Since the beginning of its career, Apple has released many different products: the Mac computers, iPhone, iPad, iPod, and Apple Watch to name a few. Most recently, Apple released possibly the most important product ever. It’s called ResearchKit. This software toolkit allows research scientists to write iPhone apps for medical studies. This may sound like a bore, but it is a huge deal.
Every year, people buy 1 billion smartphones and 70 million wearable health trackers. These devices monitor our daily habits from how much we move and sleep to our pulse, stress, perspiration, sunlight exposure, and more. These devices collect an insane amount of data that scientists should have access to, but before this invention, they weren’t able to access any of it! We are indirectly conducting the biggest clinical trial in human history, and the results are going down the drain. But, not for much longer!
Apple worked with five medical institutions including Harvard, Stanford, and Mount Sinai, to devise the first five ResearchKit based apps. They represent studies of asthma, diabetes, heart disease, Parkinson’s and breast cancer. The sign-in process is electronic as well which eliminates a researcher sitting down with you asking questions going over paperwork. This saves a whole lot of time and energy, so that more time can be spent on the actual research and data analysis. Data from participants who do not suffer from these ailments will be used as a control.
The best part about this app is that it is a two- way study. The app will prompt you every day to complete certain tasks which will send data to the researchers. Eventually, they will have enough data to figure out a way to treat people on a personal level rather than devising one drug for everyone to try until it works.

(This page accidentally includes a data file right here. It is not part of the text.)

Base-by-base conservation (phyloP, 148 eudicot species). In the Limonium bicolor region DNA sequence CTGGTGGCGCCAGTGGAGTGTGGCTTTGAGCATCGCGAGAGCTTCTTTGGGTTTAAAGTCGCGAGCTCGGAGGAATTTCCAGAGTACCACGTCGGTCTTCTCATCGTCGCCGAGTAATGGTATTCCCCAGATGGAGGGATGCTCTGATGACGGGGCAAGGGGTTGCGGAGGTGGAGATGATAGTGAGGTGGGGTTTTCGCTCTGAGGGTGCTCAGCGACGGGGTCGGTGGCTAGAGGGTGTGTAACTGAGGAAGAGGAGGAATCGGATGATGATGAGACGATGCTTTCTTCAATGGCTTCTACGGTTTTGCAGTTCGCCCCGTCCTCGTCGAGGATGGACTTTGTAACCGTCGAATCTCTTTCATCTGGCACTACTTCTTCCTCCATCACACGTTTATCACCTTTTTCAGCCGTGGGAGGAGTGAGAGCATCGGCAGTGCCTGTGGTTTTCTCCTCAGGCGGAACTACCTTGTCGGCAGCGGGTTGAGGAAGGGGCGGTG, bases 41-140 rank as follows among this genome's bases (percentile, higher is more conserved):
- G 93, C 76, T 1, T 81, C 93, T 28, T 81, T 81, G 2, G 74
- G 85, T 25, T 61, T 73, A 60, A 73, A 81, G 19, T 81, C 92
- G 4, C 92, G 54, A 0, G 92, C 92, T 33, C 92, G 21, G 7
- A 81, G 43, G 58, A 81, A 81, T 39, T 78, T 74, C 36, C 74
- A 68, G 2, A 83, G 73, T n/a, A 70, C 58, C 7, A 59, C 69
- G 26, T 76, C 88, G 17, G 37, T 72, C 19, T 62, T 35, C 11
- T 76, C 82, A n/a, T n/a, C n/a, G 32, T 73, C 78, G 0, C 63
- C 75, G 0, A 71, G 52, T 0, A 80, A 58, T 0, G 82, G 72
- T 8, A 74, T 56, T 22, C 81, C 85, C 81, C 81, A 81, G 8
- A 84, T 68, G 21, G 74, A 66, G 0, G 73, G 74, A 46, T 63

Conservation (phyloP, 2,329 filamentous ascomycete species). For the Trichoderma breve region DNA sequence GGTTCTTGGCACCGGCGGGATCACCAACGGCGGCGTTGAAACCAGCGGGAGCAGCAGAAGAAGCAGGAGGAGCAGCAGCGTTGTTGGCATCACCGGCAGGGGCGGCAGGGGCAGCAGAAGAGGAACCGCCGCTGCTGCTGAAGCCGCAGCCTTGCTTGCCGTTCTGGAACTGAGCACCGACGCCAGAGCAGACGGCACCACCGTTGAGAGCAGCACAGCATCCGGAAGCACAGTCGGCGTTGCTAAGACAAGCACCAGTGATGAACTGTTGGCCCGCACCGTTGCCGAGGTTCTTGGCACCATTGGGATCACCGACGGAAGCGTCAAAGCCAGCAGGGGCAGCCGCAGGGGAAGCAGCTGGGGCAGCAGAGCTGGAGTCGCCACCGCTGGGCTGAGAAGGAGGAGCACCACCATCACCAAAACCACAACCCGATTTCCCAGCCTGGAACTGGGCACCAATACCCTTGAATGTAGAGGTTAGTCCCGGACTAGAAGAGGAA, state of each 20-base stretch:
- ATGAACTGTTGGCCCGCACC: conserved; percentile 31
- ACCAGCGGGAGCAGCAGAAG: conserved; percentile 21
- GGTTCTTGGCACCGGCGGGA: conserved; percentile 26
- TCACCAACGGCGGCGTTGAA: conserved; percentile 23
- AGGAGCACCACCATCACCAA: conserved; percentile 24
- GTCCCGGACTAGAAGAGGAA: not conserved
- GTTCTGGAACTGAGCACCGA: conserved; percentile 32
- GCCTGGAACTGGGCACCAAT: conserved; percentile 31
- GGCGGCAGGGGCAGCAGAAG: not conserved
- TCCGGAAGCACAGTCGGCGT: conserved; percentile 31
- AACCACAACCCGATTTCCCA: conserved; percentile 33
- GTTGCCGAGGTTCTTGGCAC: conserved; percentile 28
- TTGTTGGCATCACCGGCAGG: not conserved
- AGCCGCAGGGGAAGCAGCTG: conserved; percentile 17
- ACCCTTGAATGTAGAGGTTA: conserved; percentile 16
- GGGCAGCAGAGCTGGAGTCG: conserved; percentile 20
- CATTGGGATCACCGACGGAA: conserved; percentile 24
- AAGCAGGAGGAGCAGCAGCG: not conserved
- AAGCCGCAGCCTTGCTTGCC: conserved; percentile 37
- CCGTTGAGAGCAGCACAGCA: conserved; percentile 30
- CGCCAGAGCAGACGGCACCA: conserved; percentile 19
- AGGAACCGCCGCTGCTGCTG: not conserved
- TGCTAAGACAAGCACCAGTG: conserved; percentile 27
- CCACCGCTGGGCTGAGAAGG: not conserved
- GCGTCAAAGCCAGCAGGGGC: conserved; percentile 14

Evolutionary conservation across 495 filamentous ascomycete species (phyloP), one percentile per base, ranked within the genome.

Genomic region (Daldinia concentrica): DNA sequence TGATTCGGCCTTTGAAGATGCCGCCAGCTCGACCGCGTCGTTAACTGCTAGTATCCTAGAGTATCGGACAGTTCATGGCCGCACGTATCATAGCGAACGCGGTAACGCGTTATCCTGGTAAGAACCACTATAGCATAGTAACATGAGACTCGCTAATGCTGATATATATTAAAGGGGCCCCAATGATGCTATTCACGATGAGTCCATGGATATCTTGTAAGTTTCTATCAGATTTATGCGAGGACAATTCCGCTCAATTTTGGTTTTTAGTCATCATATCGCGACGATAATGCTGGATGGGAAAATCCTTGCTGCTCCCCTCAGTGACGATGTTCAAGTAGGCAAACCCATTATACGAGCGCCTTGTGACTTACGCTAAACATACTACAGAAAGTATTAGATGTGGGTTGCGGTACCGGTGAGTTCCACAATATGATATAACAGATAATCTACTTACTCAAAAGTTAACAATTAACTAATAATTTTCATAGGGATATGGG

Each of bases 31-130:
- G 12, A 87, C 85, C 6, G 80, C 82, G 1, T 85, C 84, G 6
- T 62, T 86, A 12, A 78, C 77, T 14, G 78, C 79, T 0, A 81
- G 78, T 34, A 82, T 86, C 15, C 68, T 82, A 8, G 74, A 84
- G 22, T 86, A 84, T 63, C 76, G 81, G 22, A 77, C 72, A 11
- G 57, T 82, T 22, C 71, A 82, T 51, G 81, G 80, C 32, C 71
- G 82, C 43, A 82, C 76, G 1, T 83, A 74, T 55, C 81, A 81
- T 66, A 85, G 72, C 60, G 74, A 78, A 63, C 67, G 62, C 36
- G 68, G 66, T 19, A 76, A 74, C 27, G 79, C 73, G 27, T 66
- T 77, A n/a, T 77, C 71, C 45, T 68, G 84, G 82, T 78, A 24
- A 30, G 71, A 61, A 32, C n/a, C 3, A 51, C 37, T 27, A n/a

So what was Apple’s motivation? You’d think they want to sell even more iPhones, but contrary to popular belief, Apple is not making a profit. They have made ResearchKit open source, meaning their rivals like Samsung, Google and Microsoft can have at it for free! This gigantic move has the potential to impact public health on such a large scale. Furthermore, it helps reach/ recruit a large number of people, bring down the cost of large clinical research studies, make it easy to reach a broad geographic population, and collect more continuous, real- world, quantitative data. Dr. Schadt of Mount Sinai Medical Center in NYC states: “You’re not only going to maintain a healthier, more productive person, but you’ll save the health system a lot of money as well. That’s where I think this is all going to have a really dramatic impact on public health.”
Pogue, David. “Apple’s ResearchKit Takes Medical Research Years Into the Future.” Apple’s ResearchKit Takes Medical Research Years Into the Future. 4 May 2015. Web. 5 May 2015. <https://www.yahoo.com/tech/apples-researchkit-takes-medical-research-years-117781601479.html>.